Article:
SEDCL Retreat 2012 - Industrial Feedback Session

Naoki Shiota, NEC Japan

  • Thanks
  • ramcloud approach to datacenters: interesting
  • I am new to datacenter technology
  • My research group is discussing how to construct future ITS (Intelligent Transportation Systems) - technology being supported by ramcloud could be interesting to discuss
  • Will take this information (things i heard about here) back and discuss with my group.


Sanjeev Datla - Emulex

  • Was here last time
  • This time significantly more people on RAMCloud compared to last time.
  • Our standpoint - want to look at DCTCP protocols - being worked on in Balaji's group.
  • Want to see how to fund underlying infrastructure on what you're on working here.
  • How to architect stuff to address some of the probes you're trying to address with the software stuff
  • Bill's talk - very useful
  • Heard a lot about a lot of very practical stuff - customers also talk about these issues - e.g., low latency
  • Interested in seeing use of building blocks from lower things to general systems


Sachin Kulkarni - Facebook

  • Retreat: loved it, learnt a lot, interesting
  • ramcloud:
  • would like to see multi tier architecture on core stuff - eg., as in databases
  • instead of relying completely on software, how we can get hardware to do some work
  • richer datamodel to key val store - expressive queries - richer interface with data
  • because we'll be replaces db with ramcloud
  • mincopyset - interesting. want to use with haystack. if other people in industry use - let me know
  • bills talk - loved it.
  • rdma - good insight
  • berk - already knew about it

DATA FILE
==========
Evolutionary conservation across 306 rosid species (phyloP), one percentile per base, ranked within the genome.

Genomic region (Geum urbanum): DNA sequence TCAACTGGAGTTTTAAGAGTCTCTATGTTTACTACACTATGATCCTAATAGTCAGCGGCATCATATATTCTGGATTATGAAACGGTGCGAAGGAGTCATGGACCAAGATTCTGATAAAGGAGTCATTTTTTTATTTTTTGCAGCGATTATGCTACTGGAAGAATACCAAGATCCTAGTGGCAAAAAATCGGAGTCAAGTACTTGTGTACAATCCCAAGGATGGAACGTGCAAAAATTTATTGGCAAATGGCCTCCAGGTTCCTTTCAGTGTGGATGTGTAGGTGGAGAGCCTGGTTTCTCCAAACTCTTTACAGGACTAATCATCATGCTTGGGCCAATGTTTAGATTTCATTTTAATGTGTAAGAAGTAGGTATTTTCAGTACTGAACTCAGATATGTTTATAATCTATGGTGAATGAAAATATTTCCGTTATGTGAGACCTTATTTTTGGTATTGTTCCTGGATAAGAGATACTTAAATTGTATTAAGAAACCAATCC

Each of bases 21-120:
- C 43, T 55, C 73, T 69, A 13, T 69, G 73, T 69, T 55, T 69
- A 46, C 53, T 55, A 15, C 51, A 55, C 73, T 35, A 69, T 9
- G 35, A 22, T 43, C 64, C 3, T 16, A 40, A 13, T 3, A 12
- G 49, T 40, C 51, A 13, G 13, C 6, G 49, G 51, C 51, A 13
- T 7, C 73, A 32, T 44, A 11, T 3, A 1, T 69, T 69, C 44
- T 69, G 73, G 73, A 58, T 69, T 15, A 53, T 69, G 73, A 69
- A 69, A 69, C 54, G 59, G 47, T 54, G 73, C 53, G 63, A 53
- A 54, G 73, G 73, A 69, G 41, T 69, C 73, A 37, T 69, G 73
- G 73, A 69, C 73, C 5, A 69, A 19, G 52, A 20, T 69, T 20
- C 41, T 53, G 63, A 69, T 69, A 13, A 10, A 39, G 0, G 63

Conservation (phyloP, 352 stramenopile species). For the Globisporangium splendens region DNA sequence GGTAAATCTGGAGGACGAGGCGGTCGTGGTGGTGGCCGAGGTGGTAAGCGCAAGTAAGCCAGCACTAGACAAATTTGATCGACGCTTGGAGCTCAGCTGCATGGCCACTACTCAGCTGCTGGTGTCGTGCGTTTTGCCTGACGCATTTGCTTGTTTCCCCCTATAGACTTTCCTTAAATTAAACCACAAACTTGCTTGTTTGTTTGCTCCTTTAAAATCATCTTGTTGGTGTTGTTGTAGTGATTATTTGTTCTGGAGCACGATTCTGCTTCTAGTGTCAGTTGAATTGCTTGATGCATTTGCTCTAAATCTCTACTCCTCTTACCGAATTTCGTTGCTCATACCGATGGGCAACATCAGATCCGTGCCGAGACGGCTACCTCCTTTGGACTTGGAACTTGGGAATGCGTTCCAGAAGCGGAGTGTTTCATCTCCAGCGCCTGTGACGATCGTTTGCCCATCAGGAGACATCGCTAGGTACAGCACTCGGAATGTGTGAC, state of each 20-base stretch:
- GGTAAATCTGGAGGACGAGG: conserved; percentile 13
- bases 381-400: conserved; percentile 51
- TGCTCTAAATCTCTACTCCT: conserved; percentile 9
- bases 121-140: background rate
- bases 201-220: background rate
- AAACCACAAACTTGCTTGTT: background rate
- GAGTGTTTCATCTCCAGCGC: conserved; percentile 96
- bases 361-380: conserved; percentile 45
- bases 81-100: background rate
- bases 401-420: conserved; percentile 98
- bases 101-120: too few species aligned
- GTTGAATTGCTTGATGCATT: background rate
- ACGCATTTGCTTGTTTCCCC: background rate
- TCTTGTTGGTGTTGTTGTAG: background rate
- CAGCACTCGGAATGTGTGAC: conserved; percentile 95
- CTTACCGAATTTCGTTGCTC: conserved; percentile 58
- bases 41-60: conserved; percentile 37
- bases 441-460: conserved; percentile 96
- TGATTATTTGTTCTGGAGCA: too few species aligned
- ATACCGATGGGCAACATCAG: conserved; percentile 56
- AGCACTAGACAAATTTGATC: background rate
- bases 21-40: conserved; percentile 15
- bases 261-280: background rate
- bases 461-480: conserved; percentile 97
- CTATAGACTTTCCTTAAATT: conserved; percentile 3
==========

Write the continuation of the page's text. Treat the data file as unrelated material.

Venkat Venkataramani - Facebook

  • enjoyed; got to meet smart people
  • want more people (students) from here to come back to fb and talk to more engineers about work you're doing
  • couple ideas:
  • at FB, there's a growing use of state mgmt of transient data (e.g., how many people are looking at the photo i am looking at right now)
  • keeping track of this - next to impossible
  • we built in-memory datastore to serve this
  • there's a growing category of apps - ramcloud can not only replace db, but also help new use cases which are very write heavy
  • Backups + compaction: Can you do an offline backup at the same time as doing disk based log cleaning?
  • key val stores are great. but some facilities to provide to users to manage their own schema
  • wants features for schema migration. a problem they have is that applications have to update schemas on the fly. one idea is to register transformers to the server so that code doesn't have to live in the application.
  • not (just) coming with data model, but provide primitives where people can come up with data model.
  • we're hiring - a lot


Shinji Nakadai, NEC

  • we're doing research related to metadata for distributed systems like bigtable
  • in such systems coordinator generally becomes bottleneck 
  • i believe that ramcloud coordinator can probably handle the requests, but would like to see the result
  • would like ramcloud to support the trigger and stored procedures
  • afaik, distributed key val stores used largely by financial industry
  • diff from memcached, a key val store that handles replicates, supports trigger
  • in international industry, sys that reduces 1 ms makes money
  • they want key val store, and trigger


Ali Ayoub, Mellanox

  • Thanks
  • interesting to see progress since last year, esp in ramcloud
  • looking forward to ramcloud 1.0 - looking forward to do experiments
  • any project that has a kernel module - have more discussion in linux kernel community - they can contribute
  • ramcloud wiki page - very helpful, help learn a lot. things are added as they're happening - helpful. Continue keeping it updated